I am not in Sri Lanka, and I feel torn about what is happening there. Acute anxiety about how millions will survive the shortages of food, fuel and medicine jostles against a glimmer of hope that this crisis could be the beginning of the end of a decades-long nightmare. Since the country gained its Independence in 1948, various sections of the population have been targeted by its ruling bloc: threatened with losing their homes, livelihoods and often their lives. They have fought back, but each section has been isolated and crushed by an increasingly centralized and ruthless state. Now, for the first time, the vast majority of the population has risen in revolt. Criticism of the dictatorship is widespread, and divisions between working people may finally be healing.
It is not easy to disentangle the different strands of Sri Lanka’s long-standing political crisis, but let me try. Equality before the law – a key component of any democratic republic – was never supported by the ruling class that took power in independent Ceylon. The two main parties, the United National Party (UNP) and the Sri Lanka Freedom Party (SLFP), both endorsed ‘Sinhala-Buddhist’ supremacism. This meant persistent discrimination against ethno-religious minorities, which began right after Independence, when the UNP passed legislation disenfranchising around a million Tamils of recent Indian origin and stripping them of their citizenship. Most of those affected were plantation workers in the central hill country, who were already isolated from other sections of the working class by their confinement to the plantations.
The next major assault on equality occurred when the SLFP, led by S.W.R.D. Bandaranaike, came to power in 1956 and passed the Official Language Act, or ‘Sinhala Only Bill’. The Act discriminated against all Tamil-speakers, especially in public sector employment. It sparked major protests followed by the anti-Tamil riots of 1958, in which far-right Buddhist monks played a major part, assassinating Bandaranaike the following year for not going far enough in persecuting Tamils. The leadership of the SLFP was taken over by his widow Sirimavo Bandaranaike. Tamil was downgraded and English ceased to act as a link language, in a deliberate attempt to obstruct dialogue between communities.
Such measures were opposed by the Trotskyist Lanka Sama Samaja Party (LSSP) and the Communist Party of Ceylon (later the Communist Party of Sri Lanka, CPSL). Yet, once they failed to prevent the ratification of the anti-Tamil laws, the left parties did not continue the struggle against discrimination by building solidarity among working people from different linguistic and religious groups. Instead, they formed an alliance with the SLFP in 1964, and the parties jointly established the United Front (UF), which swept to power in 1970. At that point, principled members of the left parties split off, and Tamil socialists were left demoralized by the capitulation of their leaders. The only force that could have carried through the democratic revolution had splintered.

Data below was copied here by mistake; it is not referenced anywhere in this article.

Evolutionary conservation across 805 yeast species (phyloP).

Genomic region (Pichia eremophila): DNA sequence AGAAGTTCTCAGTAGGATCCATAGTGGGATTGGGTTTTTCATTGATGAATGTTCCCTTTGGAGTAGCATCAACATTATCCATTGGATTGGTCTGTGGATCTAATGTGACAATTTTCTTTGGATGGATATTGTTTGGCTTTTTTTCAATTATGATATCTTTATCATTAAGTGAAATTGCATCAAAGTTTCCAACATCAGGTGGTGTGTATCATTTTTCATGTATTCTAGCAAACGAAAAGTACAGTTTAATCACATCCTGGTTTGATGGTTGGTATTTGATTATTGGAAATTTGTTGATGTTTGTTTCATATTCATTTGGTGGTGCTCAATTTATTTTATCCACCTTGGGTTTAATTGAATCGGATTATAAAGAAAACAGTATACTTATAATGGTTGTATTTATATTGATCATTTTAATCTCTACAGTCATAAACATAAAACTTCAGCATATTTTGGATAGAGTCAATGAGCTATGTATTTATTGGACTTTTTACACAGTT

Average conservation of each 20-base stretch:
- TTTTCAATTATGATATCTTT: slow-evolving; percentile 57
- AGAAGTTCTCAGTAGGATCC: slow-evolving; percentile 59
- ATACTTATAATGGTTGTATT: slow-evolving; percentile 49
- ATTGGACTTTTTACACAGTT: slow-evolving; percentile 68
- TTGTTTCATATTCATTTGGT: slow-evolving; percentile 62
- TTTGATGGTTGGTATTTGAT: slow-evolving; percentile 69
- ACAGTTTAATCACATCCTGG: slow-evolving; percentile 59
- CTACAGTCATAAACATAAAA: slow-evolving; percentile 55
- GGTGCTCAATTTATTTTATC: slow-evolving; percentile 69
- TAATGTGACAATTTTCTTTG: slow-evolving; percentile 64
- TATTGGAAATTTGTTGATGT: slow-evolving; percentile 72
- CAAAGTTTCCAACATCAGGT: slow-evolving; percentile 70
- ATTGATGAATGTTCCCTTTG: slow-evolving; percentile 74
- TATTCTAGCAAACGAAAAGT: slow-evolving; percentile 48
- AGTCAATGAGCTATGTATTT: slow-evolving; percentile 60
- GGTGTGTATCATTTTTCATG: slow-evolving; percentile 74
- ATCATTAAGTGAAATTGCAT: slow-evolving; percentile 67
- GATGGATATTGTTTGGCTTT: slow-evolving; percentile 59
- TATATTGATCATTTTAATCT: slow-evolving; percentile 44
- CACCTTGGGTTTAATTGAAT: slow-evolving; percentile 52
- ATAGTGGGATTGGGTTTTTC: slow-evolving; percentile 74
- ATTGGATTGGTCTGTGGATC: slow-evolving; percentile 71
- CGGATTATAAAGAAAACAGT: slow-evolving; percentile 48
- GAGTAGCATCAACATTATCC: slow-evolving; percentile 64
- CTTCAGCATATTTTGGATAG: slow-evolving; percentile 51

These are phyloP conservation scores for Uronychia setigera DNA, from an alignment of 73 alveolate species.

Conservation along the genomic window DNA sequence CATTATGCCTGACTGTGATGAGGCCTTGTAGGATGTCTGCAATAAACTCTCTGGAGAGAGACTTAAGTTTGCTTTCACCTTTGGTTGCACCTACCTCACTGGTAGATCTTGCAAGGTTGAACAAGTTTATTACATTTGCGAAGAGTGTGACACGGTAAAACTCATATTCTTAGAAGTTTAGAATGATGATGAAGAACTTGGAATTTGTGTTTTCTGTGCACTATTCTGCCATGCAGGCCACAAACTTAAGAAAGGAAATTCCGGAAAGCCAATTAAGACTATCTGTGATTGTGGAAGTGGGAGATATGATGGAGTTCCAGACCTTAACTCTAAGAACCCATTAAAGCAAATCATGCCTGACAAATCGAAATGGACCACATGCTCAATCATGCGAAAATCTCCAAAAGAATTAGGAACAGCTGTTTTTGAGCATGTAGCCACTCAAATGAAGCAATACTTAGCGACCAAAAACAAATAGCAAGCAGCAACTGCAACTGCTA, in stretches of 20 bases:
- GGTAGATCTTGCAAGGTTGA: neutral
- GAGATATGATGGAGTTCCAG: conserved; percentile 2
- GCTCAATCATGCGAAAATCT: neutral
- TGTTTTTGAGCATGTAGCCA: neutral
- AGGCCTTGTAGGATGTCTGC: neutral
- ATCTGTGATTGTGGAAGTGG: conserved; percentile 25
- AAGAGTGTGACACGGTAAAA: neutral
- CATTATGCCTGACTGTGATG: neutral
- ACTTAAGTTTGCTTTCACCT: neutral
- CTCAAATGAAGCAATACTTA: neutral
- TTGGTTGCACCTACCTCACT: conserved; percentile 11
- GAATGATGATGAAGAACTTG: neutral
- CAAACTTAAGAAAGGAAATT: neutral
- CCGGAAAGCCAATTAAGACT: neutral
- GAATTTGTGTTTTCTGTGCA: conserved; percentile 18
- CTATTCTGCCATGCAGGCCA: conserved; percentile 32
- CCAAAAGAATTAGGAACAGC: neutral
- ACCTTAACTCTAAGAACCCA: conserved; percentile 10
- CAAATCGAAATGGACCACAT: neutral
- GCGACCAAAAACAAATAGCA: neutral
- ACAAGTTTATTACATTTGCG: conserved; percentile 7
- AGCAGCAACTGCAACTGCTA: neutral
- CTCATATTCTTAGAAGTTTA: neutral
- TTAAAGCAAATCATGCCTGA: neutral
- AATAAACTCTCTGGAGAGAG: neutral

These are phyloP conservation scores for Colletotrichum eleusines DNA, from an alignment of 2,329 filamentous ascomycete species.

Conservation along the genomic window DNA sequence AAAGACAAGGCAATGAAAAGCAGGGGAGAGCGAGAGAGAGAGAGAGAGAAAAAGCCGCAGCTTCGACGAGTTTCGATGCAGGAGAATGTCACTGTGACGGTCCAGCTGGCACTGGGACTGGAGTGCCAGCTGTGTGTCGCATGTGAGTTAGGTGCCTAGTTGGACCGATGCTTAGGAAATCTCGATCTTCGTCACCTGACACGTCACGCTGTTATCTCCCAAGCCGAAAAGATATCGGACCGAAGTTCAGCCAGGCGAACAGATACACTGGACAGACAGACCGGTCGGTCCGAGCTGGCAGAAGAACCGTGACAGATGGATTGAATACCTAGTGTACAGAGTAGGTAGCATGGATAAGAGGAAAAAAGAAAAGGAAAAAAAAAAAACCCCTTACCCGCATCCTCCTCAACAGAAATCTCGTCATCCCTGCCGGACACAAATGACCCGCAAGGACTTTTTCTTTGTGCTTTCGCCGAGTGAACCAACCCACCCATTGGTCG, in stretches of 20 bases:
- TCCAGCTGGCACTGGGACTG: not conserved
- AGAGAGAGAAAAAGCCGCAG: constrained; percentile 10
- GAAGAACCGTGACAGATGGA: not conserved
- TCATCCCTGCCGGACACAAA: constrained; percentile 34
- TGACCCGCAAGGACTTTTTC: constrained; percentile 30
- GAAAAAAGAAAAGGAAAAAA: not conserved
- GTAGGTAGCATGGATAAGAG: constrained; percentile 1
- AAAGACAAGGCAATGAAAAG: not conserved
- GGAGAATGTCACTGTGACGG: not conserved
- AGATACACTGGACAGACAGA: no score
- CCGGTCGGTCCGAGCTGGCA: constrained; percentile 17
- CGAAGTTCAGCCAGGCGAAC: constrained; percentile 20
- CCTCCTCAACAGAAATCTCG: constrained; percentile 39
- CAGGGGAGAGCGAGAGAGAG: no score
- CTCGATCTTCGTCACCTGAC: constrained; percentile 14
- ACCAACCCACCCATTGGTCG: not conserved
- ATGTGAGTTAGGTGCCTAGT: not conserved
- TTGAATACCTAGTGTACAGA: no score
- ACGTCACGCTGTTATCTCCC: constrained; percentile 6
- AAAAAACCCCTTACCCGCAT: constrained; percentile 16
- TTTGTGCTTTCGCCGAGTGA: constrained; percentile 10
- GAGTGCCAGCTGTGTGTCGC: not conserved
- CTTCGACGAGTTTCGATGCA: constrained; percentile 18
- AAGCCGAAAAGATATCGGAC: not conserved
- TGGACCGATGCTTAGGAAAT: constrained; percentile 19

Once in power, the UF’s Land Reform Laws of 1972 and 1975 nationalized the plantations. Yet rather than distributing the land to Tamil workers – who were driven out and left to starve – it was handed to Sinhalese government supporters. In response, the Tamil United Liberation Front (TULF) called for the creation of an independent Tamil Eelam. Militant groups, most notably the Liberation Tigers of Tamil Eelam (LTTE), were established to fight for this goal. The LTTE initially attracted some Tamil socialists who believed it was waging a justified struggle for self-determination; but, in reality, the group was always committed to creating a Tamil-supremacist state by ethnically cleansing and killing Sinhalese. It even targeted Tamil-speaking Muslims in the Northern and Eastern Provinces which it claimed as its territory.
Despite all the privileges given to the Sinhalese majority by the UF, dissatisfaction with the regime remained widespread. Significant gains in healthcare and education were cancelled out in the public mind by inflation and food shortages. In 1971, the Janatha Vimukthi Peramuna (JVP or People’s Liberation Front), led by Rohana Wijeweera, launched an armed uprising to overthrow the government – backed overwhelmingly by Sinhalese young men for whom the problems of unemployment and poverty had not been solved by Sinhala Only.
Notwithstanding his self-description as a ‘modern Bolshevik’, Wijeweera’s revolutionary horizons were narrowed by a Sinhala-supremacist outlook which characterized Tamil plantation workers as mere tools of Indian expansionism. His uprising was powerless to reach across ethnic lines, and ultimately crushed by the UF government after a state of emergency was declared. Nonetheless, antipathy towards the ruling party lingered. When parliamentary elections were held in 1977, the UNP led by J.R. Jayawardene returned to power with 140 seats out of 168. He used this super-majority to enact a new constitution and anoint himself Executive President – with almost unlimited powers.